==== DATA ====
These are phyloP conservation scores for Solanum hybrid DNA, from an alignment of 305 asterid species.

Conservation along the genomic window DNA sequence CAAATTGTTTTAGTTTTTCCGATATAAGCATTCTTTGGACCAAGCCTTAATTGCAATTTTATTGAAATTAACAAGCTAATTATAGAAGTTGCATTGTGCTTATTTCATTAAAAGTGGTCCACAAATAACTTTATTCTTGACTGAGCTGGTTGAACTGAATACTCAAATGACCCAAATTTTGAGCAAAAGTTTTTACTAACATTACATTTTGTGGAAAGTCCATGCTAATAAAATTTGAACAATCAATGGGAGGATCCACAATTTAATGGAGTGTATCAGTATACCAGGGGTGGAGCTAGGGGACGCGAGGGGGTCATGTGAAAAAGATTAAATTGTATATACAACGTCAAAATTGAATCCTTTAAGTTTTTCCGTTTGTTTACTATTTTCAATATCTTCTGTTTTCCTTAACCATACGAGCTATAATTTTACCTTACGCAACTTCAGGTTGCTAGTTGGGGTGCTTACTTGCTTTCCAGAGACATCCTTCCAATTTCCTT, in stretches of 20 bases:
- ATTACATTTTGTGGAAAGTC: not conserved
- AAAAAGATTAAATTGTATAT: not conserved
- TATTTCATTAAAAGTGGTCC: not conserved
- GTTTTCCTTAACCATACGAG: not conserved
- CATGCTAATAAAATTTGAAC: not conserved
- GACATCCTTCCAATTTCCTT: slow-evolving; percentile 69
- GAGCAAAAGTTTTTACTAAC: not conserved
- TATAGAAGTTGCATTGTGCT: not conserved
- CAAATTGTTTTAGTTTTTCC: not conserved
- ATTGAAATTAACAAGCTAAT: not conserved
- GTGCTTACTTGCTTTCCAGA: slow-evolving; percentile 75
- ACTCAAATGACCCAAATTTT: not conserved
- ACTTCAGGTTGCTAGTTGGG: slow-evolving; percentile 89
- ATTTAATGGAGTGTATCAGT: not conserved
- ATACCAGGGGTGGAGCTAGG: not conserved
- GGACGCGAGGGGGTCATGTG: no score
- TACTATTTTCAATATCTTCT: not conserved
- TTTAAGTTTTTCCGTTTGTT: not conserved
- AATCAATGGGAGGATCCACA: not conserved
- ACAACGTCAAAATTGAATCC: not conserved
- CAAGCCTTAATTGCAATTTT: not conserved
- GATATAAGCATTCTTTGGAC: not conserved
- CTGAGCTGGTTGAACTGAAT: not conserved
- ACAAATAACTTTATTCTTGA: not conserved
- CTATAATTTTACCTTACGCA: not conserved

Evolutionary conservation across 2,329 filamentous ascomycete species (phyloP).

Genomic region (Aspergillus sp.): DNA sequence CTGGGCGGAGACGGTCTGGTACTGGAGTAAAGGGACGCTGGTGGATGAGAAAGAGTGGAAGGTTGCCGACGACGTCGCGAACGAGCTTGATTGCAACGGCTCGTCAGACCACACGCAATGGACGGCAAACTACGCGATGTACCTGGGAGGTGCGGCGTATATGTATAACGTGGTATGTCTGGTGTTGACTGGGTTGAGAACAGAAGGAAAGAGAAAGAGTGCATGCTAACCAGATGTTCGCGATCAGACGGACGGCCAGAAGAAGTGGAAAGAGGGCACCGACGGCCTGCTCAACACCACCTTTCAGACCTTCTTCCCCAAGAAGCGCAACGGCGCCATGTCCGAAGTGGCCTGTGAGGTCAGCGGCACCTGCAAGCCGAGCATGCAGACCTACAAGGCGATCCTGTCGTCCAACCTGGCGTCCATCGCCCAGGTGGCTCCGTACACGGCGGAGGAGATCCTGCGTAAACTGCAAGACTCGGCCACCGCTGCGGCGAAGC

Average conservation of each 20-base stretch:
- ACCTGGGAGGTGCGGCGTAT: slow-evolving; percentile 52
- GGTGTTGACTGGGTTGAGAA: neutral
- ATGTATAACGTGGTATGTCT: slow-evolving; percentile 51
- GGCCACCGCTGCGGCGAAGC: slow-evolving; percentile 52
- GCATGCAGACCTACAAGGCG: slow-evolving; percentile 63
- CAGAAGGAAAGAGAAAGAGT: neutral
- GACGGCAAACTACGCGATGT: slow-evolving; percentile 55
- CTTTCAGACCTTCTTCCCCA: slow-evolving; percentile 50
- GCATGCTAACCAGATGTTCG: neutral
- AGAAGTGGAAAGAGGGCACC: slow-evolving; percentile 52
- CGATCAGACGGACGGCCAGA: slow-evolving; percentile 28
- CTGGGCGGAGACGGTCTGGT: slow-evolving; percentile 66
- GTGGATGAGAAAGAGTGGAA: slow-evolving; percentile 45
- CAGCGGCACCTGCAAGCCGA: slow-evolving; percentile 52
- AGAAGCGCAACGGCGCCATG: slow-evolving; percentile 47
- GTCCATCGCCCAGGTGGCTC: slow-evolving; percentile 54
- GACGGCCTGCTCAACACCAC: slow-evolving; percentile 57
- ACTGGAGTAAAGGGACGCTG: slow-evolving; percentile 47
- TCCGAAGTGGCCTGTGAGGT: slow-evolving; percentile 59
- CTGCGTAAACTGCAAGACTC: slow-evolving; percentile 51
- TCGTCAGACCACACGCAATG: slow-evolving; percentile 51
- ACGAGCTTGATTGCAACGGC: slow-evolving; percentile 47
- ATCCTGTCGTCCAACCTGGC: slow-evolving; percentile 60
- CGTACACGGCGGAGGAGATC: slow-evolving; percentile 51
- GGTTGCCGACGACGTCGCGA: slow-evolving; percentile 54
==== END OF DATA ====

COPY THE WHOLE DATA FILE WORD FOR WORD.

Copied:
These are phyloP conservation scores for Solanum hybrid DNA, from an alignment of 305 asterid species.

Conservation along the genomic window DNA sequence CAAATTGTTTTAGTTTTTCCGATATAAGCATTCTTTGGACCAAGCCTTAATTGCAATTTTATTGAAATTAACAAGCTAATTATAGAAGTTGCATTGTGCTTATTTCATTAAAAGTGGTCCACAAATAACTTTATTCTTGACTGAGCTGGTTGAACTGAATACTCAAATGACCCAAATTTTGAGCAAAAGTTTTTACTAACATTACATTTTGTGGAAAGTCCATGCTAATAAAATTTGAACAATCAATGGGAGGATCCACAATTTAATGGAGTGTATCAGTATACCAGGGGTGGAGCTAGGGGACGCGAGGGGGTCATGTGAAAAAGATTAAATTGTATATACAACGTCAAAATTGAATCCTTTAAGTTTTTCCGTTTGTTTACTATTTTCAATATCTTCTGTTTTCCTTAACCATACGAGCTATAATTTTACCTTACGCAACTTCAGGTTGCTAGTTGGGGTGCTTACTTGCTTTCCAGAGACATCCTTCCAATTTCCTT, in stretches of 20 bases:
- ATTACATTTTGTGGAAAGTC: not conserved
- AAAAAGATTAAATTGTATAT: not conserved
- TATTTCATTAAAAGTGGTCC: not conserved
- GTTTTCCTTAACCATACGAG: not conserved
- CATGCTAATAAAATTTGAAC: not conserved
- GACATCCTTCCAATTTCCTT: slow-evolving; percentile 69
- GAGCAAAAGTTTTTACTAAC: not conserved
- TATAGAAGTTGCATTGTGCT: not conserved
- CAAATTGTTTTAGTTTTTCC: not conserved
- ATTGAAATTAACAAGCTAAT: not conserved
- GTGCTTACTTGCTTTCCAGA: slow-evolving; percentile 75
- ACTCAAATGACCCAAATTTT: not conserved
- ACTTCAGGTTGCTAGTTGGG: slow-evolving; percentile 89
- ATTTAATGGAGTGTATCAGT: not conserved
- ATACCAGGGGTGGAGCTAGG: not conserved
- GGACGCGAGGGGGTCATGTG: no score
- TACTATTTTCAATATCTTCT: not conserved
- TTTAAGTTTTTCCGTTTGTT: not conserved
- AATCAATGGGAGGATCCACA: not conserved
- ACAACGTCAAAATTGAATCC: not conserved
- CAAGCCTTAATTGCAATTTT: not conserved
- GATATAAGCATTCTTTGGAC: not conserved
- CTGAGCTGGTTGAACTGAAT: not conserved
- ACAAATAACTTTATTCTTGA: not conserved
- CTATAATTTTACCTTACGCA: not conserved

Evolutionary conservation across 2,329 filamentous ascomycete species (phyloP).

Genomic region (Aspergillus sp.): DNA sequence CTGGGCGGAGACGGTCTGGTACTGGAGTAAAGGGACGCTGGTGGATGAGAAAGAGTGGAAGGTTGCCGACGACGTCGCGAACGAGCTTGATTGCAACGGCTCGTCAGACCACACGCAATGGACGGCAAACTACGCGATGTACCTGGGAGGTGCGGCGTATATGTATAACGTGGTATGTCTGGTGTTGACTGGGTTGAGAACAGAAGGAAAGAGAAAGAGTGCATGCTAACCAGATGTTCGCGATCAGACGGACGGCCAGAAGAAGTGGAAAGAGGGCACCGACGGCCTGCTCAACACCACCTTTCAGACCTTCTTCCCCAAGAAGCGCAACGGCGCCATGTCCGAAGTGGCCTGTGAGGTCAGCGGCACCTGCAAGCCGAGCATGCAGACCTACAAGGCGATCCTGTCGTCCAACCTGGCGTCCATCGCCCAGGTGGCTCCGTACACGGCGGAGGAGATCCTGCGTAAACTGCAAGACTCGGCCACCGCTGCGGCGAAGC

Average conservation of each 20-base stretch:
- ACCTGGGAGGTGCGGCGTAT: slow-evolving; percentile 52
- GGTGTTGACTGGGTTGAGAA: neutral
- ATGTATAACGTGGTATGTCT: slow-evolving; percentile 51
- GGCCACCGCTGCGGCGAAGC: slow-evolving; percentile 52
- GCATGCAGACCTACAAGGCG: slow-evolving; percentile 63
- CAGAAGGAAAGAGAAAGAGT: neutral
- GACGGCAAACTACGCGATGT: slow-evolving; percentile 55
- CTTTCAGACCTTCTTCCCCA: slow-evolving; percentile 50
- GCATGCTAACCAGATGTTCG: neutral
- AGAAGTGGAAAGAGGGCACC: slow-evolving; percentile 52
- CGATCAGACGGACGGCCAGA: slow-evolving; percentile 28
- CTGGGCGGAGACGGTCTGGT: slow-evolving; percentile 66
- GTGGATGAGAAAGAGTGGAA: slow-evolving; percentile 45
- CAGCGGCACCTGCAAGCCGA: slow-evolving; percentile 52
- AGAAGCGCAACGGCGCCATG: slow-evolving; percentile 47
- GTCCATCGCCCAGGTGGCTC: slow-evolving; percentile 54
- GACGGCCTGCTCAACACCAC: slow-evolving; percentile 57
- ACTGGAGTAAAGGGACGCTG: slow-evolving; percentile 47
- TCCGAAGTGGCCTGTGAGGT: slow-evolving; percentile 59
- CTGCGTAAACTGCAAGACTC: slow-evolving; percentile 51
- TCGTCAGACCACACGCAATG: slow-evolving; percentile 51
- ACGAGCTTGATTGCAACGGC: slow-evolving; percentile 47
- ATCCTGTCGTCCAACCTGGC: slow-evolving; percentile 60
- CGTACACGGCGGAGGAGATC: slow-evolving; percentile 51
- GGTTGCCGACGACGTCGCGA: slow-evolving; percentile 54